Mayor Joe Krovoza has issued a proclamation designating April 13 to be “We Are All Sikhs” day in Davis. On this day, all members of the Davis community are encouraged to wear turbans to show their support for the Sikh community.
“I hope this event will show public support for the Sikh community’s many contributions to the region, promote understanding of the Sikh culture, and their traditional headdresses and beards and to condemn intolerance toward peaceful members of our community,” said Krovoza in an e-mail.
Krovoza, who said he will wear a turban to city events, has joined with other cities and counties in the region with similar events, and hopes that the day will show solidarity with the Sikh community.
“Condemning intolerance and recognizing different groups in our community is one of the primary purposes of issuing such proclamations. We have not done one for the Sikh community before,” said Kelly Stachowicz, deputy city manager, in an e-mail.
In Krovoza’s proclamation, he mentioned that many Sikh-Americans have suffered both verbal and physical assaults as a result of misguided anger toward Arab-Americans and Muslim-Americans. There have also been a series of attacks against Sikh members in the Sacramento area.
Two elderly Sikh men in Elk Grove were shot on March 4. Surinder Singh and Gurmej Atwal were out on their daily walk when they were both shot in a drive-by shooting. Singh died on the sidewalk while his friend, Atwal, suffered serious injuries and was in critical condition. Police are considering this a hate crime.
The two men had been wearing the traditional turban, or dastar, which is a central feature of the Sikh identity. This turban is worn to cover the uncut hair of the individual, which in Sikhism is viewed as a symbol of God’s perfection.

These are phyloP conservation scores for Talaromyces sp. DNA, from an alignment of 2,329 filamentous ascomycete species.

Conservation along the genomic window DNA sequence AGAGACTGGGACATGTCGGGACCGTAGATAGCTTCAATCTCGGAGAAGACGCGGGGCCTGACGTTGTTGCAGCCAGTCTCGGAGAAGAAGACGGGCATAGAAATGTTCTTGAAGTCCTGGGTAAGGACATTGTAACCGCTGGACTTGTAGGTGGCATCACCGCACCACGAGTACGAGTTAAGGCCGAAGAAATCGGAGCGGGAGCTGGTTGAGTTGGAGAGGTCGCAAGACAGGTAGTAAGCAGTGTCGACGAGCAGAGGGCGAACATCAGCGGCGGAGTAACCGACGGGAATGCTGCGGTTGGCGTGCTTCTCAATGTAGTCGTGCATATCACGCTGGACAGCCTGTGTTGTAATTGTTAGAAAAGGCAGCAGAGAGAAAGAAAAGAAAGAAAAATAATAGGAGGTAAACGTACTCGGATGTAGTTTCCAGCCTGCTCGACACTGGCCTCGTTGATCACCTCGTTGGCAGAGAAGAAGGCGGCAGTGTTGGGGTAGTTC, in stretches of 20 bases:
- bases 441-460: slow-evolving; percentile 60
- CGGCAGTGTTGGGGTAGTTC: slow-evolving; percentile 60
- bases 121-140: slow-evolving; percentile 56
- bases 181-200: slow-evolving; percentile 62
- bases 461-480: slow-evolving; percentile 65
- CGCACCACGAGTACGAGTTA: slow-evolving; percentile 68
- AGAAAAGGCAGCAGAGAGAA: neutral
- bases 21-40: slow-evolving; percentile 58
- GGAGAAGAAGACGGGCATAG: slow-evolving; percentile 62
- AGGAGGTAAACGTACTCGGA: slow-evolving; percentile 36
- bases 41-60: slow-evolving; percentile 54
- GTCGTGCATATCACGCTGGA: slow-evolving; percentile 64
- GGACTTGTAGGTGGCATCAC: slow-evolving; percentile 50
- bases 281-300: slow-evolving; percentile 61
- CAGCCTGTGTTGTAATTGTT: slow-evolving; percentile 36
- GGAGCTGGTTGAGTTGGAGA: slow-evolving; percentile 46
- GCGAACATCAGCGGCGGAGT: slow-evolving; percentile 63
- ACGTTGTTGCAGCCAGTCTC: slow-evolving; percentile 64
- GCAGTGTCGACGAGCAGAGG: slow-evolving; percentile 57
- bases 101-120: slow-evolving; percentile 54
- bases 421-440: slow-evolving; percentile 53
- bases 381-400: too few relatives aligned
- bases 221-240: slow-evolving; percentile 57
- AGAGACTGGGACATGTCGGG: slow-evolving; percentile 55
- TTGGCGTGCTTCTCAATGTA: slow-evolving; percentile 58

In West Sacramento in November, Sikh taxi driver Harbhajan Singh was physically attacked by his passengers. In March, one of the attackers pled to a felony assault charge and admitted that his act of violence against Singh was a hate crime. The other attacker also pled to felony assault.
In Krovoza’s proclamation, he explained that the community of Davis should be aware of these recent events, and should stand in solidarity with their Sikh brothers and sisters.
The recent attacks had a significant effect on Puneet Dhillon, sophomore political science major, who is Sikh.
“This tragedy had a profound impact on me and I spent a while lamenting the loss. The older gentlemen reminded me of my own grandfather. They were simple men that were just enjoying a nice day and taking their daily walk and minding their own business. Their lives were sadly taken away from ignorance and a lack of knowledge,” Dhillon said.
“I believe that the idea behind having a Sikh Awareness Day is a step in a positive direction following these hate crimes. I believe education and knowledge can be used to conquer racism and allow acceptance and unity to flourish in our communities,” Dhillon said.
ANNABEL SANDHU can be reached at firstname.lastname@example.org.